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Keeping it clean

Published on Saturday, 02 Aug 2014
Frances Leung
Peter Koo
Christine Wright
Nicolas Tollie

Auditing has long been a critical function for businesses. But now, more than ever, identifying and managing risk, and helping organisations achieve their objectives, are adding new dimensions to the profession.

Frances Leung, general manager of Bank of China Hong Kong's (BOCHK) group audit department, says her unit has undergone significant changes as compliance and regulatory requirements become more stringent. In addition to regularly reviewing internal audit results, her department has to respond to frequent requests from Hong Kong and mainland regulators for reviews of different areas of business operations.

"This supervisory trend signifies that the internal audit function is playing a more critical role across the banking industry," Leung says.

In addition to dealing with issues such as money laundering, Basel III and liquidity management, the bank's auditors have to adjust to different regulatory regimes as the bank expands across different geographical locations, Leung says. "We need to ensure our auditors have global perspectives and a forward-looking mindset so that we can advise and help the board and our senior management to act proactively against emerging risks."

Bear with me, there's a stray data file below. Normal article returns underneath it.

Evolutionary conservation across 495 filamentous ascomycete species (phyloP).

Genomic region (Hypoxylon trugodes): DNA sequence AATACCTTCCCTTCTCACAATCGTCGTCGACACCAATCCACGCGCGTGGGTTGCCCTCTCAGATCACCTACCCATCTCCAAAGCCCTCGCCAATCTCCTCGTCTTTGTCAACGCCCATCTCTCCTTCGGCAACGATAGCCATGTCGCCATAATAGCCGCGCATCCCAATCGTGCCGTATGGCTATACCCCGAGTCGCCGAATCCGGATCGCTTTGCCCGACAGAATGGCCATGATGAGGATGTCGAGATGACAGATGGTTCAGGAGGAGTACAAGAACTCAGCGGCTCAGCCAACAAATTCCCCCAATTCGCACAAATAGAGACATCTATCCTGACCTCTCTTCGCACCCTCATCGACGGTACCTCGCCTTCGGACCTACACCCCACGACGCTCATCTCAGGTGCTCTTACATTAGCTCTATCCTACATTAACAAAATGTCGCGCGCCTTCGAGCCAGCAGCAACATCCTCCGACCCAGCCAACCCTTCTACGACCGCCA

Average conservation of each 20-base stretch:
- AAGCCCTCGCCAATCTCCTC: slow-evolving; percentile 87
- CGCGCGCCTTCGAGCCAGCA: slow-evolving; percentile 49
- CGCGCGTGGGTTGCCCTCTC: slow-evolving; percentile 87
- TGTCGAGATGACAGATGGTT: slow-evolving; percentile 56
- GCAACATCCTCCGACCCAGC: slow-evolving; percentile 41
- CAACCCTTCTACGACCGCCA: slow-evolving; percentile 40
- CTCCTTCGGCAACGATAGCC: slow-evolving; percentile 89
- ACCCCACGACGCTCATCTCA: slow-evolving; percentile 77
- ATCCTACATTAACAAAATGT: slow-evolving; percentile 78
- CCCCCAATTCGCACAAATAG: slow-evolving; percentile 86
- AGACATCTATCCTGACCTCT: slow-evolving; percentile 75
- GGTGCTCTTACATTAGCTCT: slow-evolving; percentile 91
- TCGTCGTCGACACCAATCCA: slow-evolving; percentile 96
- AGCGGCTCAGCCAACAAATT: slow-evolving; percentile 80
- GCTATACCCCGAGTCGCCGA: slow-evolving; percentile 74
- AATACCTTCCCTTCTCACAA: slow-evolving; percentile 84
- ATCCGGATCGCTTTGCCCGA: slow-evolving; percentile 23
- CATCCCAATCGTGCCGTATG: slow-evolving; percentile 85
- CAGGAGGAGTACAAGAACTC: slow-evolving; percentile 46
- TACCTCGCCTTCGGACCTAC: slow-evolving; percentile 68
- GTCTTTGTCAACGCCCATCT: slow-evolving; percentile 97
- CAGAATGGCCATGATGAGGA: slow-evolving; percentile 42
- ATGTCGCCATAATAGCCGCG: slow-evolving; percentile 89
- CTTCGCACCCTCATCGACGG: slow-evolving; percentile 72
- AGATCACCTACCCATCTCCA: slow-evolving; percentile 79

Leung says internal audit offers excellent career-advancement opportunities. Generally, professionals with five or six years' experience will have acquired a broad range of knowledge that will allow them to move between different businesses and functions.

For example, senior-level audit professionals who can demonstrate outstanding leadership skills and all-round business acumen may be promoted to key roles such as chief financial officer, chief risk officer or chief operating officer. "There are also examples of our auditing staff becoming branch managers or corporate banking managers," Leung says.

BOCHK looks for candidates with finance- and business-related academic backgrounds when recruiting internal auditors. In addition, as technology-related expertise becomes an increasingly important part of the internal auditing roles, disciplines related to computer science are also relevant. "It is crucial to build up a team with a balanced mix of expertise and skills so that job responsibilities can be discharged appropriately," Leung says.

Internal auditors at BOCHK periodically undergo cross-departmental job placements, allowing them to build up multidisciplinary knowledge within the banking sector. "We also place emphasis on helping our internal auditors develop critical thinking and interpersonal skills," Leung says.

Peter Koo, enterprise risk services partner at Deloitte China, is another experienced industry practitioner who believes that the auditing profession offers rewarding roles for those with the right experience and qualifications. "We usually recruit and help employees to gain their professional accounting qualifications before providing additional specialist training, such as IT auditing training," he says.